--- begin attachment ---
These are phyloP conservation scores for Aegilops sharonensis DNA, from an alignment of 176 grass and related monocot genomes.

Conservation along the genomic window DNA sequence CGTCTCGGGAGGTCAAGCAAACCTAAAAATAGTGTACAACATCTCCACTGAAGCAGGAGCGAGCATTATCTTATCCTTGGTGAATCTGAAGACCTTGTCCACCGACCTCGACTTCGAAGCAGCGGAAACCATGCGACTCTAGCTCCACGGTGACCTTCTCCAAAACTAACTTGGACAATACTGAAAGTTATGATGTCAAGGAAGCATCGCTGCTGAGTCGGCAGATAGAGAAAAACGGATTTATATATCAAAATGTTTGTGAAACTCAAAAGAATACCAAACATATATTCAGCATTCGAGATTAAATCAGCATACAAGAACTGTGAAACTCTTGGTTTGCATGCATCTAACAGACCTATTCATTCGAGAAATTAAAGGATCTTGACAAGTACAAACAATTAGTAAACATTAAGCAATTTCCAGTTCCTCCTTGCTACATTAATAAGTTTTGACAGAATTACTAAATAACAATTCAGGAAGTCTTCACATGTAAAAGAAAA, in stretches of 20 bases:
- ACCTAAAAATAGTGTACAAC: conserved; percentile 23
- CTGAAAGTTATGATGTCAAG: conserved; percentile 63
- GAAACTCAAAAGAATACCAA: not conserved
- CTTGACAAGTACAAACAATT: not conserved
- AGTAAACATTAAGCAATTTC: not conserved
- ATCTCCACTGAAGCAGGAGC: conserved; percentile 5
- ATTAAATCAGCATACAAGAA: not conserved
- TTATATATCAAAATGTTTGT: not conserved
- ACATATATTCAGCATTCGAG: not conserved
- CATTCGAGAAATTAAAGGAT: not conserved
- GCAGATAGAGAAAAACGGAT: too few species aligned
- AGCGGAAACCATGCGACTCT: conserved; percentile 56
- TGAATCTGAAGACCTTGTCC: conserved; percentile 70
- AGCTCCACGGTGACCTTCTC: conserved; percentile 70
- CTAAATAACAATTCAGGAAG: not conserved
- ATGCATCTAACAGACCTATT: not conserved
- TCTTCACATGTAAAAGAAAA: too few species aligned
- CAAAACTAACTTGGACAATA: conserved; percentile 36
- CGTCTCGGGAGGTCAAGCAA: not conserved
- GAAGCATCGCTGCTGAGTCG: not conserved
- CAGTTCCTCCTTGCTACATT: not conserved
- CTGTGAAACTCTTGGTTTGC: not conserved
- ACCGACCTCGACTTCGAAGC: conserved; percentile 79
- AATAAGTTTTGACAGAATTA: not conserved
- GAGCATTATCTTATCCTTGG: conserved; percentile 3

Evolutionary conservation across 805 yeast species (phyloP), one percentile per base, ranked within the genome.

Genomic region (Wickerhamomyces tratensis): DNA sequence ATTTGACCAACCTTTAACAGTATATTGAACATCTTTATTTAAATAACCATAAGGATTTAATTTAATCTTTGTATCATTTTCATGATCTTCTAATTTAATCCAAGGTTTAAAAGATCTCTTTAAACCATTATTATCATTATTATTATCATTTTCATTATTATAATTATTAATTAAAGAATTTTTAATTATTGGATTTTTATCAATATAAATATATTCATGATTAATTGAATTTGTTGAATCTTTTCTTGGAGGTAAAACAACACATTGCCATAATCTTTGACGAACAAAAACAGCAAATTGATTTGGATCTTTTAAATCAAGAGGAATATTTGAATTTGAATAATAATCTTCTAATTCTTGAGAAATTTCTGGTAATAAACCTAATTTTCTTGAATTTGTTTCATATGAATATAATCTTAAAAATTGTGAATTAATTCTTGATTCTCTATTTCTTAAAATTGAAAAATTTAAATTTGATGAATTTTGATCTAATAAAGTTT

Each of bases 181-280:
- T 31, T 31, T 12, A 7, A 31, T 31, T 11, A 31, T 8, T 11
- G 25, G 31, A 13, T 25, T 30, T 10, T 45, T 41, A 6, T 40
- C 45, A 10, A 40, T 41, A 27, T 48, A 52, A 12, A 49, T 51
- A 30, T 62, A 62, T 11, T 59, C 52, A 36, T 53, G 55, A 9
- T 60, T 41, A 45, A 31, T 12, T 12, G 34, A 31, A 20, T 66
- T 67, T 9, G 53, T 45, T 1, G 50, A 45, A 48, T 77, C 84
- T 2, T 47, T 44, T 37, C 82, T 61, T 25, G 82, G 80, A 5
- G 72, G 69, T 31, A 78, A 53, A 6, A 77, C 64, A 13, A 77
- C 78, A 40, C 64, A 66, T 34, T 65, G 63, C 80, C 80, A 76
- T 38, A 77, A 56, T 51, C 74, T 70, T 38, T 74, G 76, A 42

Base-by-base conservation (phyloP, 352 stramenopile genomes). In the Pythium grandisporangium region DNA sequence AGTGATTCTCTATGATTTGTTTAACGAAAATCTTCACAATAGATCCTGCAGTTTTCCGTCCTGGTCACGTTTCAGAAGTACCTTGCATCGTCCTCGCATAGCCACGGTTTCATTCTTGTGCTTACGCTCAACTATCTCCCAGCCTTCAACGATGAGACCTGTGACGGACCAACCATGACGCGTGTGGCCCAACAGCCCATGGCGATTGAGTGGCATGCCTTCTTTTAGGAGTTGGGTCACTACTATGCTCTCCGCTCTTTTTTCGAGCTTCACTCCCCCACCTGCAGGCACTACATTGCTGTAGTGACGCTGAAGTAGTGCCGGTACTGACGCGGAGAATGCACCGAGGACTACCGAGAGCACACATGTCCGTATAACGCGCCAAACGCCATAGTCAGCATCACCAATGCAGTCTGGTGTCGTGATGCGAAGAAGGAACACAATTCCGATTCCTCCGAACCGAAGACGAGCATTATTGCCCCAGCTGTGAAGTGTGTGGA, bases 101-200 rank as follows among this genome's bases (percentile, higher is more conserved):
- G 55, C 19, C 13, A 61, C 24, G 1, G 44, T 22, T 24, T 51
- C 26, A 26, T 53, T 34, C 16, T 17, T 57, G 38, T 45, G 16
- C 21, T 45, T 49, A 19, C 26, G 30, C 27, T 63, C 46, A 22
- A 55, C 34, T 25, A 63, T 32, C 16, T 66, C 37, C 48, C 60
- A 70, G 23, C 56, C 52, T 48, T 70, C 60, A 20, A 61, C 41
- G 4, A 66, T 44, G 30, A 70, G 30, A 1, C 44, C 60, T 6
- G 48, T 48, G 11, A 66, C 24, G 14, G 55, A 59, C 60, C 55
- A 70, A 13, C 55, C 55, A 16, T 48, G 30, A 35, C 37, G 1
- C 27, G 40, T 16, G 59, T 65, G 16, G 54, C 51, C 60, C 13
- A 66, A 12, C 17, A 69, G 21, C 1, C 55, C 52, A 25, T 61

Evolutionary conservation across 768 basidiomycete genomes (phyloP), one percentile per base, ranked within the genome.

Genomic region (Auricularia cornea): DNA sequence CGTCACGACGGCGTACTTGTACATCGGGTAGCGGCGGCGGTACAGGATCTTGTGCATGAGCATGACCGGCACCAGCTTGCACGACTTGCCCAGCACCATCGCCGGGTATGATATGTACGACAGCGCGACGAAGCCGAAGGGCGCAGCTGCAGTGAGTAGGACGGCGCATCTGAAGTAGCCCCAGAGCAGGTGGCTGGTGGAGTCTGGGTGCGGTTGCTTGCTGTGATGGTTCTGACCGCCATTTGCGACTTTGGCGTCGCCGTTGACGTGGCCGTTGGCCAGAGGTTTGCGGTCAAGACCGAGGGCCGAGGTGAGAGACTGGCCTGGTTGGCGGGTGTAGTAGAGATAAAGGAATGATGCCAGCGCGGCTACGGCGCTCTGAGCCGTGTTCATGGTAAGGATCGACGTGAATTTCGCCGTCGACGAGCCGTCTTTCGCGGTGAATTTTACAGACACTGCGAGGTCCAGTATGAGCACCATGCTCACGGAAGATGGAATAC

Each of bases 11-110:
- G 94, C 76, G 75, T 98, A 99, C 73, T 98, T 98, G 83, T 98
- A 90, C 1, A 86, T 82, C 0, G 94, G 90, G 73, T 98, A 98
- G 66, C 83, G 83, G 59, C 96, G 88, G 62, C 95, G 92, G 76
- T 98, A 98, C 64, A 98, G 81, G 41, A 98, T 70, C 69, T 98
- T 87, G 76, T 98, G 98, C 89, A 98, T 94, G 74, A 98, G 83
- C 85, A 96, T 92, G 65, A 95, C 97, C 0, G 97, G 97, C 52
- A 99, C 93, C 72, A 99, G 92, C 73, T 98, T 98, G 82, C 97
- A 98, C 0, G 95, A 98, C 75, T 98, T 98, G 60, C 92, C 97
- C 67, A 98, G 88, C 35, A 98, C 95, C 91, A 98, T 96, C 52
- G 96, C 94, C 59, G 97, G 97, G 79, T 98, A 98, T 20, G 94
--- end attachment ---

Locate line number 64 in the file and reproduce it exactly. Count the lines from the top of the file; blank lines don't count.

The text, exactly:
- G 96, C 94, C 59, G 97, G 97, G 79, T 98, A 98, T 20, G 94